James Rada, Jr.
Camp Airy’s historic dining room catches fire on June 29.
Photo by Trevor James
The day after the Camp Airy (a Jewish summer overnight camp for boys) dining hall in Thurmont burned at the end of June, the staff and campers at Camp Airy showed their resilience by still hosting a carnival for the campers and the girls from Airy’s sister camp, Camp Louise.
“The kids had a blast, and it allowed them to feel everything was normal,” said Marty Rochlin, co-executive director for Camp Airy and Camp Louise.
The fire caused $4 million in damage to the hall, kitchen, storage, and offices in the building. No one was injured, but the remnants of the building have been demolished and a new building will be constructed. More than 100 firefighters fought the blaze for hours. The Frederick County Division of Fire and Rescue Services said in a news release that the cause is under investigation, but it was not believed to be “intentional or suspicious factors,” according to the release.
“It’s not the sort of summer experience either we or the kids expected, but they are doing fine,” Rochlin said. “It was an unprecedented and scary day. We had to make sure the kids were taken care of and let the worried parents know they were fine.”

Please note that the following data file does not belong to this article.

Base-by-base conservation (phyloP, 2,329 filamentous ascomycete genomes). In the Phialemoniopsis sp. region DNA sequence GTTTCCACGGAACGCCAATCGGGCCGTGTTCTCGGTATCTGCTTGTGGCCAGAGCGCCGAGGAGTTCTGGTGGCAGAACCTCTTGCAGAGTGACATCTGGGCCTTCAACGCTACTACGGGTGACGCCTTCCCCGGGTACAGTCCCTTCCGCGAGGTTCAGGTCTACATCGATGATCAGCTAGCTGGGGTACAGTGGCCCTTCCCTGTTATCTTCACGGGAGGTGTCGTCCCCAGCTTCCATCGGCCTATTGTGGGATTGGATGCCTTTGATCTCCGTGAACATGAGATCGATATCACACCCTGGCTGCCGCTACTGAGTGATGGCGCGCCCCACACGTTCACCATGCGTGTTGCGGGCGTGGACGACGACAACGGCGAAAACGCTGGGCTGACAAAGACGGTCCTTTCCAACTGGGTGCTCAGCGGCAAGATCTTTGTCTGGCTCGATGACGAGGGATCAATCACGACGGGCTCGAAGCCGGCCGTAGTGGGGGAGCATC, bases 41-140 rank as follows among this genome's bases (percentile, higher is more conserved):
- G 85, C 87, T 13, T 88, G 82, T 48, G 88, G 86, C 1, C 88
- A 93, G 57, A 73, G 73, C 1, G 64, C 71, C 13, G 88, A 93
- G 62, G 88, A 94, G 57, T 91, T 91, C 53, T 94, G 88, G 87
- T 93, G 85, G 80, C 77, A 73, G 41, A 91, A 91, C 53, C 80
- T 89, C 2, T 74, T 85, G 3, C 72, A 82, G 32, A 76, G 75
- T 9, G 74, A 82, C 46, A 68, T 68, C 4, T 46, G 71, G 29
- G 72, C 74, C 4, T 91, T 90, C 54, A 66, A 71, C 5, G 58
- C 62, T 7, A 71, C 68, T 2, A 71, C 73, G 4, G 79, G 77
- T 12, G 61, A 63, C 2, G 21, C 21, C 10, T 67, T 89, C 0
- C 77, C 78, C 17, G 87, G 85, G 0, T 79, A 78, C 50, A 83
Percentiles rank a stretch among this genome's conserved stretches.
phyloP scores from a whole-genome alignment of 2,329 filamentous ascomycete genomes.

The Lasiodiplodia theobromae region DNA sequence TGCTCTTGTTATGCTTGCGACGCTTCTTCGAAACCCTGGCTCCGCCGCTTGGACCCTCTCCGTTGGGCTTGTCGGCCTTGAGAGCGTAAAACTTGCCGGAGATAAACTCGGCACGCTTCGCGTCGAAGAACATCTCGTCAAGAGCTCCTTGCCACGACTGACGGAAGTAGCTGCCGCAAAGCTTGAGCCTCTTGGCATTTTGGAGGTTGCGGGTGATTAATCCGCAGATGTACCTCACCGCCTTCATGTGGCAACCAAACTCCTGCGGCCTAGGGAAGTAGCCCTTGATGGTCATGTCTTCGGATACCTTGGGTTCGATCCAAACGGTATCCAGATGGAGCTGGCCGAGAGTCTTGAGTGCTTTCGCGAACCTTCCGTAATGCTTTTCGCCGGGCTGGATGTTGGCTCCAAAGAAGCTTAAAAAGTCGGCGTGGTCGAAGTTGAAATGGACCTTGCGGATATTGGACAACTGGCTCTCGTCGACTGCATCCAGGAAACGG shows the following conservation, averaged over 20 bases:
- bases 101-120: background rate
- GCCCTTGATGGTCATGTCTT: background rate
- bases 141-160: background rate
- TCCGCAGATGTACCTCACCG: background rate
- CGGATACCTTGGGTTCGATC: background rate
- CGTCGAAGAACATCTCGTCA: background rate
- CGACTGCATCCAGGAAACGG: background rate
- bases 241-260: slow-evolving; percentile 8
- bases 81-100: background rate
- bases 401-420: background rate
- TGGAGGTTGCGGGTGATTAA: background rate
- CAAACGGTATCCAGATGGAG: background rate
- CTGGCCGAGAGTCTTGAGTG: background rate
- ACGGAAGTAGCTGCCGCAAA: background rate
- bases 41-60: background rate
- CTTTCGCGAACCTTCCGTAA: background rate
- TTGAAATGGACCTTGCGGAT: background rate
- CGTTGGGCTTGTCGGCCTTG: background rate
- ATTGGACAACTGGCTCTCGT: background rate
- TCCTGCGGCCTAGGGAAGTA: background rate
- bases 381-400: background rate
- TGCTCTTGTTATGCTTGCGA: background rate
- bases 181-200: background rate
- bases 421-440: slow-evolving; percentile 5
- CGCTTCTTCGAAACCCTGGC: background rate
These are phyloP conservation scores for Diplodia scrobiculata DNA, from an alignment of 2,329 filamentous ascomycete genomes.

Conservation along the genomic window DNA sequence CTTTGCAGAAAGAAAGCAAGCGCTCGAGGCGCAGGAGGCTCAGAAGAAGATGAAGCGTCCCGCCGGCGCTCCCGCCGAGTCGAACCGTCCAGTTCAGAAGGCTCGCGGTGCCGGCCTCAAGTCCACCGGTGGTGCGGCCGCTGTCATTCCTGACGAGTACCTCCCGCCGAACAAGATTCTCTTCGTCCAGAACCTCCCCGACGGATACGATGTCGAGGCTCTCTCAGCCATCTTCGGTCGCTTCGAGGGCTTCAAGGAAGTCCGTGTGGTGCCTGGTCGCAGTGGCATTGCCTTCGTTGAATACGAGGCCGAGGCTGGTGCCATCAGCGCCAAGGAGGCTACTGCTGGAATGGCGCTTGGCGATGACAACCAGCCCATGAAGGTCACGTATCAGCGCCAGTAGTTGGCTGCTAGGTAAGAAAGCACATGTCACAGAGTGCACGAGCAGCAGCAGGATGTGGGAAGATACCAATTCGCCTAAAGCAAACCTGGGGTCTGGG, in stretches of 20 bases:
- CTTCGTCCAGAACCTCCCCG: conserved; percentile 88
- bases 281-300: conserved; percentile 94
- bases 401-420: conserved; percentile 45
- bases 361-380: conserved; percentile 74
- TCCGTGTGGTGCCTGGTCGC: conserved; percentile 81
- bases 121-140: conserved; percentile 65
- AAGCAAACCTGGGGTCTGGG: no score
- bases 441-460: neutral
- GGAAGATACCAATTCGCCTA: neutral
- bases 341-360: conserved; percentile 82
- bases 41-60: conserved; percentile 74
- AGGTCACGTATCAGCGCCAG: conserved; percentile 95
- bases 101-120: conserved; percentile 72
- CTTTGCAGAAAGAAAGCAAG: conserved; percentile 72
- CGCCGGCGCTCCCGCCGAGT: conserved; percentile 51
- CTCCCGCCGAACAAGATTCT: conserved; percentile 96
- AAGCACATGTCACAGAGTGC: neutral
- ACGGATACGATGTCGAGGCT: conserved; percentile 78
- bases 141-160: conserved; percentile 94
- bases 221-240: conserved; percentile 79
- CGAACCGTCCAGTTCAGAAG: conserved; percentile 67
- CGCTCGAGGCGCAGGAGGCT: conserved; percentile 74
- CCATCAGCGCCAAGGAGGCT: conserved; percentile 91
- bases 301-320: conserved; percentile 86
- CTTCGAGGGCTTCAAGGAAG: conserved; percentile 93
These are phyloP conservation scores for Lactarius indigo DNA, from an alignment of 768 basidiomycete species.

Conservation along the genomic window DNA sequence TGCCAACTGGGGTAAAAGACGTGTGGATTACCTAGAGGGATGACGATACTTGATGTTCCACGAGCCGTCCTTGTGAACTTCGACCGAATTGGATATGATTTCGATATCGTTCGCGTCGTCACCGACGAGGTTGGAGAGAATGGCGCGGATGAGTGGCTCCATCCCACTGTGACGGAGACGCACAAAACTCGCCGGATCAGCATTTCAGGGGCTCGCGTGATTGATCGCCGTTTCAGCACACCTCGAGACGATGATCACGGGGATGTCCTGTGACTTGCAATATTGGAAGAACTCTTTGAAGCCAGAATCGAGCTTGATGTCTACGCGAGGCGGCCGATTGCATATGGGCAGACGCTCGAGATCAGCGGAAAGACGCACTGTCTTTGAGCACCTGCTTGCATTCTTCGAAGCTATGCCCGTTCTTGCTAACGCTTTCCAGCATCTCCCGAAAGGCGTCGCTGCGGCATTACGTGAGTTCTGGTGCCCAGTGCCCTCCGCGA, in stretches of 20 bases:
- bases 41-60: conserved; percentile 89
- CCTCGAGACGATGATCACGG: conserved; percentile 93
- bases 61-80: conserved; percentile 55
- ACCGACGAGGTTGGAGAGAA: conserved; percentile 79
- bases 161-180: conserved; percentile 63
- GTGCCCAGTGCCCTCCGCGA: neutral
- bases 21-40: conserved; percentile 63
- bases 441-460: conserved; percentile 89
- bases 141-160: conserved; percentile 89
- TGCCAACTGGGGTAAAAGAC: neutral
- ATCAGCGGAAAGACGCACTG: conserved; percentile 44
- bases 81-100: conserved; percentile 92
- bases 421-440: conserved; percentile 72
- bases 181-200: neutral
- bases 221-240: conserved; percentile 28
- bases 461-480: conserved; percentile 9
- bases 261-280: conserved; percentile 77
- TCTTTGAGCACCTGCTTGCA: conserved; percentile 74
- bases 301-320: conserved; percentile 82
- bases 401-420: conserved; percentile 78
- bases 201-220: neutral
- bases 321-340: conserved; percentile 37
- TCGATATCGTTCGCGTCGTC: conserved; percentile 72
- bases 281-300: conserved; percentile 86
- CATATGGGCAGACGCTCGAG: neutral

At any given time during the season, the camp has around 340 to 400 boys, plus a couple hundred staff members.
Following the fire, a tent dining hall, serviced by a mobile kitchen, has been established. Rochlin said that he expects a fine-tuned version of this will be used next camping season as well, with the new hall ready for use in 2024.
In the days following, area restaurants and grocery stores provided meals and food to the camp, while donations poured in from alumni and the community. Some of the businesses lending a hand were Food Lion, Weis, Rocky’s Pizza, Mountain Gate Restaurant, and Gateway Farm Market.
The Jewish Federation of Greater Washington allocated $25,000 in emergency funds to the camp, according to a news release.
“Jewish summer camp is an incomparable experience,” Gil Preuss, the Federation’s CEO said in the release. “Many children from our Greater Washington community attend Camp Airy, and we are grateful to Camp Airy’s professional team for their dedication to ensuring that, in spite of this difficult situation, their campers will continue to have a wonderful summer.”
Rochlin said the response has been wonderful. “We are lucky to have such great alumni and a supportive community.”